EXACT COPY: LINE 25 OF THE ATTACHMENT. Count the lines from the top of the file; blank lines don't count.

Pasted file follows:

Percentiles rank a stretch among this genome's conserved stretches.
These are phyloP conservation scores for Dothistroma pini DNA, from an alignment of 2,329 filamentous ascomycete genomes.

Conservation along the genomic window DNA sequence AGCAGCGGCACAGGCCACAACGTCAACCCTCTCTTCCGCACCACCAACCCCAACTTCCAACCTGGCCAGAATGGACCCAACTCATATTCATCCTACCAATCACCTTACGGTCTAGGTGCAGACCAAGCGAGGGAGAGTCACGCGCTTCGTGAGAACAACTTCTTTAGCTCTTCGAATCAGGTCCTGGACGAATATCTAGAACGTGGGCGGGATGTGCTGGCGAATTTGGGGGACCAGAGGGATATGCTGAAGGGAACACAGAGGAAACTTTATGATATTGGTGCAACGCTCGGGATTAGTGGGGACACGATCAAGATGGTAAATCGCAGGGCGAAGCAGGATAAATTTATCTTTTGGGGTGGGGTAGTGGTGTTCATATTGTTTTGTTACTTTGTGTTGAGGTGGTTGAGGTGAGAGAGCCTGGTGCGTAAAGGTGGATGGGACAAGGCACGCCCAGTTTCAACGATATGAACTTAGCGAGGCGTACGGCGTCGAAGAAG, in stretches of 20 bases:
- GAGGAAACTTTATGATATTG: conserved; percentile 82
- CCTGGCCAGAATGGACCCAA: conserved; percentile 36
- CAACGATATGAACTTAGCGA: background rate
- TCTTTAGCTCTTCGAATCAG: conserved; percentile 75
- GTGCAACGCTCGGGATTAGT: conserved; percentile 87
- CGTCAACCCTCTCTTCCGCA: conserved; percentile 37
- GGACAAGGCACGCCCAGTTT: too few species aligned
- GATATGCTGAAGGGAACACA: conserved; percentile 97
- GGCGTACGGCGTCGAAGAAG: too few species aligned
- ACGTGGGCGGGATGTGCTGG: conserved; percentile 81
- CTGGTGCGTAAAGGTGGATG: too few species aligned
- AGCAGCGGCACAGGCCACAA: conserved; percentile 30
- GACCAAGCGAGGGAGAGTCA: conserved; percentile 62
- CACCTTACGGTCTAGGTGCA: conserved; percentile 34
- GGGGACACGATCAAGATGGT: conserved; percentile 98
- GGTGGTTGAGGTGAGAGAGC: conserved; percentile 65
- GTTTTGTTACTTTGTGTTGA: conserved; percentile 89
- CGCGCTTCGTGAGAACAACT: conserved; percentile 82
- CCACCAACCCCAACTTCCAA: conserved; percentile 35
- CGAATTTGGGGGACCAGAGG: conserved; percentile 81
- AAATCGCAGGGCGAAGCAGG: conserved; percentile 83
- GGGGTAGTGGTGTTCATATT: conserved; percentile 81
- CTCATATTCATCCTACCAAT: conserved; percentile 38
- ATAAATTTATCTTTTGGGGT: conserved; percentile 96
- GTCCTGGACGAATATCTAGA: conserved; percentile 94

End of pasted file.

- GGGGTAGTGGTGTTCATATT: conserved; percentile 81